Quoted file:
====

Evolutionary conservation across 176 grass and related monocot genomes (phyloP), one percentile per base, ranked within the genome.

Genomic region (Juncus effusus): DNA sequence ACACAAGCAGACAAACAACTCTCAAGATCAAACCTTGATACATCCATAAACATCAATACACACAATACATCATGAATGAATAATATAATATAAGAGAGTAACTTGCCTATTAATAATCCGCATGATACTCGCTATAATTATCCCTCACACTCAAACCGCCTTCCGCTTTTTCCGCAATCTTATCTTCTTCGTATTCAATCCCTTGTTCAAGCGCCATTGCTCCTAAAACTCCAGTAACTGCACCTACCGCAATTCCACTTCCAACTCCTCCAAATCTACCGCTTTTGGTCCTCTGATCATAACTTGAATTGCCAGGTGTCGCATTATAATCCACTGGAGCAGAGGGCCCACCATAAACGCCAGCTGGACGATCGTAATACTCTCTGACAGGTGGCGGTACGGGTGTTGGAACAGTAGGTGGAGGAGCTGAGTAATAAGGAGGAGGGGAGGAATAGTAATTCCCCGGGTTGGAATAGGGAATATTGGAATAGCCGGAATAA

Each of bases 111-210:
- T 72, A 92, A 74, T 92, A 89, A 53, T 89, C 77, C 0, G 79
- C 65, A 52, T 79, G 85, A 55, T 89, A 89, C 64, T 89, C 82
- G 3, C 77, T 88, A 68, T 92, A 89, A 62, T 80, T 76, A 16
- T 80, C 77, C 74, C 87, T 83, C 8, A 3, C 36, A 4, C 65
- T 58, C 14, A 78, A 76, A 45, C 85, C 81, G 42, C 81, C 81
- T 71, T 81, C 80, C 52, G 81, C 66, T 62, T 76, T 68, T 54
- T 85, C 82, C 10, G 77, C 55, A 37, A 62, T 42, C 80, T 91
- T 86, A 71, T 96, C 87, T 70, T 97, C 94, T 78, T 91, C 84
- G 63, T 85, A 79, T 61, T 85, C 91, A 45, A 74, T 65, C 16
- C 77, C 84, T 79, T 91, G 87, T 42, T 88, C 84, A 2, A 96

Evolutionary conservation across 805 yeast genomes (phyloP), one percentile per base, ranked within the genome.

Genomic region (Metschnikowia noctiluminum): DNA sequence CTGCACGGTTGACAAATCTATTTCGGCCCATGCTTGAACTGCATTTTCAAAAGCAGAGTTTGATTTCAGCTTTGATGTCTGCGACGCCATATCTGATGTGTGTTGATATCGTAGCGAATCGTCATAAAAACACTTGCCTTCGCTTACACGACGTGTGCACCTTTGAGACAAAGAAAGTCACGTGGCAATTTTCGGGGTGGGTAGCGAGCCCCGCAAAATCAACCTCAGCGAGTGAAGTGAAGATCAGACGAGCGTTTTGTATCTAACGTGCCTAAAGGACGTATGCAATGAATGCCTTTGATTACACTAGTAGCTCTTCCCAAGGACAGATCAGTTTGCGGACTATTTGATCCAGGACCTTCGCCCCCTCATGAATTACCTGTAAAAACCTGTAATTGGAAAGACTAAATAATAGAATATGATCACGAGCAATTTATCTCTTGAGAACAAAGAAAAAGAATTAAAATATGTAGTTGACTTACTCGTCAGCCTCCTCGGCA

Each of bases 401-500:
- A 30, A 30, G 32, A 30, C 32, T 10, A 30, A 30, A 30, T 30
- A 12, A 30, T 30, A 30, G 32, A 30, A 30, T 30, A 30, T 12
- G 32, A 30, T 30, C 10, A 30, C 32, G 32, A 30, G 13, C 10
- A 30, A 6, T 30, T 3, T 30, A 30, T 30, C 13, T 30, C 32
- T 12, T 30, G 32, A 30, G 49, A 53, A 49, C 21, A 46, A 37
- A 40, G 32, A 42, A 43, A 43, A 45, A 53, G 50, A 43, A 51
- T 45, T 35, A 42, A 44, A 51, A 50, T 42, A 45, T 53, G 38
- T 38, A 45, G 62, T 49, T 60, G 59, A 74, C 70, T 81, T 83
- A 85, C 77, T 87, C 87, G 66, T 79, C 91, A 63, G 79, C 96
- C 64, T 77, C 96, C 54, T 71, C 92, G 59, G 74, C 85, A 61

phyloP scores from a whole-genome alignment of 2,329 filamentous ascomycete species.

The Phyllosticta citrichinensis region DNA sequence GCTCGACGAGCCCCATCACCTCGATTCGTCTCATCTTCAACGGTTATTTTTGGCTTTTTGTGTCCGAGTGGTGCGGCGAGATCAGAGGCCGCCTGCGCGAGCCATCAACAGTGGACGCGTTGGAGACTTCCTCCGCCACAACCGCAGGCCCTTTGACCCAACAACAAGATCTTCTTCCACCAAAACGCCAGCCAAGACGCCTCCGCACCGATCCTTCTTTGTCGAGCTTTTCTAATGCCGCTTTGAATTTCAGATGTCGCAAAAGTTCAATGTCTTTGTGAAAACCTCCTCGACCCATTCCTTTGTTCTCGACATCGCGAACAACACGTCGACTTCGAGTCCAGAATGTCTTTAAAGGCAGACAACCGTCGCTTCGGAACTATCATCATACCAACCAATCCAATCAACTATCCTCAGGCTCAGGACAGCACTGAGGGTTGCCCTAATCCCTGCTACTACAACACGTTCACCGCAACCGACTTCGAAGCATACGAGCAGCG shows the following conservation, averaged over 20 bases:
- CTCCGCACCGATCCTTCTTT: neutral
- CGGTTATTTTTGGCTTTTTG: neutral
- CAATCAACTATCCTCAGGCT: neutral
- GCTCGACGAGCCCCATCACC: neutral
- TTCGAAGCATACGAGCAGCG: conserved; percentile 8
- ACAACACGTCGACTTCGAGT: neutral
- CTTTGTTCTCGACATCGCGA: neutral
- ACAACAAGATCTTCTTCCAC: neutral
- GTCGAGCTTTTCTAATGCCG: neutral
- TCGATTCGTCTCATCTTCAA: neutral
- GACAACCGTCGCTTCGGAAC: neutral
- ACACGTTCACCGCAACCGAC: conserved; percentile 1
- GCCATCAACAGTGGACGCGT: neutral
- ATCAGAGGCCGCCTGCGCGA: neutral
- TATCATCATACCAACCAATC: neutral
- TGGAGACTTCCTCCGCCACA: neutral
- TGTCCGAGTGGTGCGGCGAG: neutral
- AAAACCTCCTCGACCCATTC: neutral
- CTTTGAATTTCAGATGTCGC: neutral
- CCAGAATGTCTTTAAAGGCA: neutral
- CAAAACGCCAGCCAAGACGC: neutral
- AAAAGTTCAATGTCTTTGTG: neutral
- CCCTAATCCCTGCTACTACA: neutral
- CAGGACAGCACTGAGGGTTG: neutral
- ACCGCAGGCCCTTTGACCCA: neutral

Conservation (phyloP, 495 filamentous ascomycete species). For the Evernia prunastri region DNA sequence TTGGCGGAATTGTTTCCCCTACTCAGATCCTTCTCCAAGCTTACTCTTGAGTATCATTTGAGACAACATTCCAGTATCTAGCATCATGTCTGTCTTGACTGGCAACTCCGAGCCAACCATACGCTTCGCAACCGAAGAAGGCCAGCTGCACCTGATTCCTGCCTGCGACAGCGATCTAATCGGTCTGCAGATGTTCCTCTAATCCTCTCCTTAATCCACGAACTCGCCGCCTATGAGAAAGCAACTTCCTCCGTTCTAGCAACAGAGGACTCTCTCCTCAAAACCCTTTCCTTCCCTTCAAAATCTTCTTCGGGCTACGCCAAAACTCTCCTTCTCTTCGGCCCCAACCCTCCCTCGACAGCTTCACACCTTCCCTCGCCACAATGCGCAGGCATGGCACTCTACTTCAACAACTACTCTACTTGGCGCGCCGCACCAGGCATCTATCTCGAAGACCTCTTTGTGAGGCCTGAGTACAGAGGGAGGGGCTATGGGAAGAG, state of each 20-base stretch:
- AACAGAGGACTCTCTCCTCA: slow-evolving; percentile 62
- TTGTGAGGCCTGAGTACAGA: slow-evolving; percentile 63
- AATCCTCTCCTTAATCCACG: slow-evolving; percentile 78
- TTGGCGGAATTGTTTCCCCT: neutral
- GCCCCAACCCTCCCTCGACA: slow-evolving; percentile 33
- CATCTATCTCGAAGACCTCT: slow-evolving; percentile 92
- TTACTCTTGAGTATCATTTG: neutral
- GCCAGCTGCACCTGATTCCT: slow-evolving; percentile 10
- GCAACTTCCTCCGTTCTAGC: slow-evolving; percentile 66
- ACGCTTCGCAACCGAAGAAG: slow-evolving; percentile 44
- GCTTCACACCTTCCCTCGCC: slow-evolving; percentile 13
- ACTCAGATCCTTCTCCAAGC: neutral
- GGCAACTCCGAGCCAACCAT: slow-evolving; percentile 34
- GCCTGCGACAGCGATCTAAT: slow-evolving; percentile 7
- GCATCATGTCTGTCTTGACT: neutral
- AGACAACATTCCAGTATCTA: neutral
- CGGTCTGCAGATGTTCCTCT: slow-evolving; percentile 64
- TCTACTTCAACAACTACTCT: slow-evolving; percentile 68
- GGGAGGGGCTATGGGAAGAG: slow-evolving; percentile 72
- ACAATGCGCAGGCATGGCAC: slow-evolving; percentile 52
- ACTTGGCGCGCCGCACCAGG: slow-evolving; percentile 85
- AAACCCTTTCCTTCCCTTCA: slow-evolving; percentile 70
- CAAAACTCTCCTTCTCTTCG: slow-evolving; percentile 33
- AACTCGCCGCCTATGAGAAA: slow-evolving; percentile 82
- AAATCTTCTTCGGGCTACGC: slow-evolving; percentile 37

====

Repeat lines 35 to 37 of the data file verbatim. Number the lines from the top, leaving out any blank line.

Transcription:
- CTTTGTTCTCGACATCGCGA: neutral
- ACAACAAGATCTTCTTCCAC: neutral
- GTCGAGCTTTTCTAATGCCG: neutral